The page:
Do you think there’s an optimal solution out there – a perfect balance that enables a mother to have a fulfilling career while being there for her children?
I think finding the perfect balance between work and home commitments is very individualistic. Every mother is different and their relationships with their children are different especially as their children grow older. For me, I would love to do a three-day week while they are still small and return to full-time work at a later point in time. However, I know that is not going to happen for financial reasons so if I can take some parental leave at some stage that will help me towards finding the perfect balance.
If you could do any job, what would it be?
I love that I am trying to make a difference to children’s lives, sometimes succeeding and other times just continually chipping away hoping that the penny will drop and the decision makers will make the right choice in the interests of benefiting all children rather than their political careers. Any other job would also have to have that element of wanting to make a difference to people’s lives. Also if I could significantly reduce my commute I would be a happier mummy!
Do you think there’s a glass ceiling for women, or is it a perception based on the fact that mothers often look for flexibility or part-time hours, which in turn limits their opportunities?
I do think that it is shocking that there are so few women in places of power either in the DAIL or CEO’s, even very female dominated workforces such as teachers have more male principals than females. But I do think that it is mothers rather than fathers who make the choices about how to best juggle work / family commitments. I admire the mothers who do have thriving careers but think they have had to consciously sacrifice some elements of home-life to get that far. It is a very individualistic decision to leave your career, go part-time or remain full time. It also depends on how ambitious you are.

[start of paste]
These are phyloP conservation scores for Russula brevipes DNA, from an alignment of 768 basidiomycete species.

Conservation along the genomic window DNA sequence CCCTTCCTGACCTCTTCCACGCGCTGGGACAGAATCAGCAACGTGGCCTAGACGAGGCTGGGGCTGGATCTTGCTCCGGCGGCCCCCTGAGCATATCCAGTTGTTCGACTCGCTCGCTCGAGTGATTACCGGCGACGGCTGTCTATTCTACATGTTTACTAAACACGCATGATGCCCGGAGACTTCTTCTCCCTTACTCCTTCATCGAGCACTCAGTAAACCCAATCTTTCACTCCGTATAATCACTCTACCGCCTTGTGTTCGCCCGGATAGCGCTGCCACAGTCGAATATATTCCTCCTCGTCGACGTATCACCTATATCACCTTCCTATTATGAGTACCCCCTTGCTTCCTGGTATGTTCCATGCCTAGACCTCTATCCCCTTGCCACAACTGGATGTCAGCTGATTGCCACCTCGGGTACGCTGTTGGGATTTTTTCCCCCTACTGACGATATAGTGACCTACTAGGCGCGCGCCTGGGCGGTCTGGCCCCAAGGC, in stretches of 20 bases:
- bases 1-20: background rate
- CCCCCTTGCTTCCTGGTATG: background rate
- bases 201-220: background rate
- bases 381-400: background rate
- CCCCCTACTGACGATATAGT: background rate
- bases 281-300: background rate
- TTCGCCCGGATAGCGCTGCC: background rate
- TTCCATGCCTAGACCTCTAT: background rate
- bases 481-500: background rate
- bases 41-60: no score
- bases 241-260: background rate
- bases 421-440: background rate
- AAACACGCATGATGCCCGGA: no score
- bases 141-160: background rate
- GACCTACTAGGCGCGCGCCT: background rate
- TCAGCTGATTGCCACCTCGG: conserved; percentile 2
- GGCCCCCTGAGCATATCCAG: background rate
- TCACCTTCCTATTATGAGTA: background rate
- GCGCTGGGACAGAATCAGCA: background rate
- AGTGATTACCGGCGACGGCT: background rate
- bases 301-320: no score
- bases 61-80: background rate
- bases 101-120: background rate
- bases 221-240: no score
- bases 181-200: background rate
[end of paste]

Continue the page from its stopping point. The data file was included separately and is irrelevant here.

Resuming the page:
Do you have three top tips that you could give any mother returning to work, to make her life easier?
The mother guilt does it easier.
You will always be your child’s mother regardless of the close bond they have with the childminder / crèche staff. They will always want and need you more.
Enjoy the time you do have with them in the evenings. I love reading bedtime stories to my children. We all jump into my bed and I enjoy the cuddles and closeness we feel when hearing the adventures of Fireman Sam, Ben 10 or Harry and the Dinosaurs.
If possible do bulk cooking so a dinner can be defrosted at a moment’s notice when you are too tired to peel a spud!!
June thank you so much for taking part in the interview series – I think that juggling work and home and dealing with guilt is always easier for mothers who enjoy their work, and particularly if it’s work that really makes a difference to people’s lives, as is the case for you. I particularly liked what you said about children always needing us more, regardless of the strong bond with crèche staff. I think that’s something that many of us worry about – we want that strong bond with the carer, for the child’s sake, but not at the cost of our own relationship – it’s a good reminder.